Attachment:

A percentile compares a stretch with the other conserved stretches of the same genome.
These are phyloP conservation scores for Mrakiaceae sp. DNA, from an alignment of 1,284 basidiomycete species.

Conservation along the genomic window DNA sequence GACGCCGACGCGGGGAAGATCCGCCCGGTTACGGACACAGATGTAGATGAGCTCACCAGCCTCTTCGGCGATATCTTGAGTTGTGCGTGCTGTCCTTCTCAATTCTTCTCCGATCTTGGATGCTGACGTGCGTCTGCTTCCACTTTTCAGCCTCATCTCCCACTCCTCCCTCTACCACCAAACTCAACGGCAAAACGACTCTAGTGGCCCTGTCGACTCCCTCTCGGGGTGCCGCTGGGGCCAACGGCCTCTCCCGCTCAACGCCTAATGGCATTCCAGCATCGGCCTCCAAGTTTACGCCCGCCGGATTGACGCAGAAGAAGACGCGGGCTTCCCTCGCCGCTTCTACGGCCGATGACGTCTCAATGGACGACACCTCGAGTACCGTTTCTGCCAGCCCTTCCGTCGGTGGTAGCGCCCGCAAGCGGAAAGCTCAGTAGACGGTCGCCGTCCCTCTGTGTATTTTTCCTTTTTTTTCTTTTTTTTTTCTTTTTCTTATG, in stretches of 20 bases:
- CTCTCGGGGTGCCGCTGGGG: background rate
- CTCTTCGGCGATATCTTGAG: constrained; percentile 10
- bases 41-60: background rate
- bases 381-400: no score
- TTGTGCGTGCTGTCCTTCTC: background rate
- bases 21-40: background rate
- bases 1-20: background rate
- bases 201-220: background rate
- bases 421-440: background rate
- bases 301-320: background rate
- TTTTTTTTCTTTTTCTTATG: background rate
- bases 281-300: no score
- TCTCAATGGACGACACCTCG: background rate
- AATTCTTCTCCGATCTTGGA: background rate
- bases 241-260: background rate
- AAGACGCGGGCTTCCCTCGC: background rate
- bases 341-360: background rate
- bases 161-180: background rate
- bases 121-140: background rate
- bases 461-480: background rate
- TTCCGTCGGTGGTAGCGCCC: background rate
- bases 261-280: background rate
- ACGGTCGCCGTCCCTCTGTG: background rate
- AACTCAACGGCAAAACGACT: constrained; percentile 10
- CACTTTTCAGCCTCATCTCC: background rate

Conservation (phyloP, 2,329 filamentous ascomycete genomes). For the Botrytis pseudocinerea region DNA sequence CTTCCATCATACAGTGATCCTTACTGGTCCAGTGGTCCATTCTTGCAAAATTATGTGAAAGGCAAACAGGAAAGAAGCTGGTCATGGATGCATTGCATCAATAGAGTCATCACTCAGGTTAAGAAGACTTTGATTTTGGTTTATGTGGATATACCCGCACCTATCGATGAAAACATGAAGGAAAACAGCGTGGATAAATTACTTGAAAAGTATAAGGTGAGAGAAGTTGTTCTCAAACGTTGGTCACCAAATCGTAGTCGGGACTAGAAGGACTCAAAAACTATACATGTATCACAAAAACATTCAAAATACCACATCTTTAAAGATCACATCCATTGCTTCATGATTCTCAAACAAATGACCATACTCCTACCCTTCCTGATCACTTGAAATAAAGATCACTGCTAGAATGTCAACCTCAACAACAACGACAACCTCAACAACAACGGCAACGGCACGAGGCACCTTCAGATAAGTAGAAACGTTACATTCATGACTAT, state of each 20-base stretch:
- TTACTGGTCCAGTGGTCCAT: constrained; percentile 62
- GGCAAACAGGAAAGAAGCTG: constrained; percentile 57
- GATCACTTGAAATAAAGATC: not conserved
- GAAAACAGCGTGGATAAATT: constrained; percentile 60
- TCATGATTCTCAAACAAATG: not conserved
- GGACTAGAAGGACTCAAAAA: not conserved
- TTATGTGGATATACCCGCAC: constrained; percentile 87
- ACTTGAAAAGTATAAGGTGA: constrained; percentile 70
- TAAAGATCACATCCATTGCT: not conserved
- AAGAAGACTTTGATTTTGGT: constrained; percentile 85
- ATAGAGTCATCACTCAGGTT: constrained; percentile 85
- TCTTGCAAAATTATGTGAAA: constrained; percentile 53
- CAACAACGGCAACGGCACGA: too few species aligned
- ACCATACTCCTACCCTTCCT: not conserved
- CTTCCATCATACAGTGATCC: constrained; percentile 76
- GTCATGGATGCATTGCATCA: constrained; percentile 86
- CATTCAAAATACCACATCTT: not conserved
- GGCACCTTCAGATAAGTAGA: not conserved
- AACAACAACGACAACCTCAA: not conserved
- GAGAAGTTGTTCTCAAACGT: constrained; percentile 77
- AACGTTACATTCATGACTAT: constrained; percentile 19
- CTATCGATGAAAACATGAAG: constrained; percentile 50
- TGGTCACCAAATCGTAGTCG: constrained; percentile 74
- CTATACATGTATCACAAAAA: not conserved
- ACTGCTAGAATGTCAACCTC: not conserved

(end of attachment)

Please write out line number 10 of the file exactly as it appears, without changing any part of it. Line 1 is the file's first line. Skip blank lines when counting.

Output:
- bases 1-20: background rate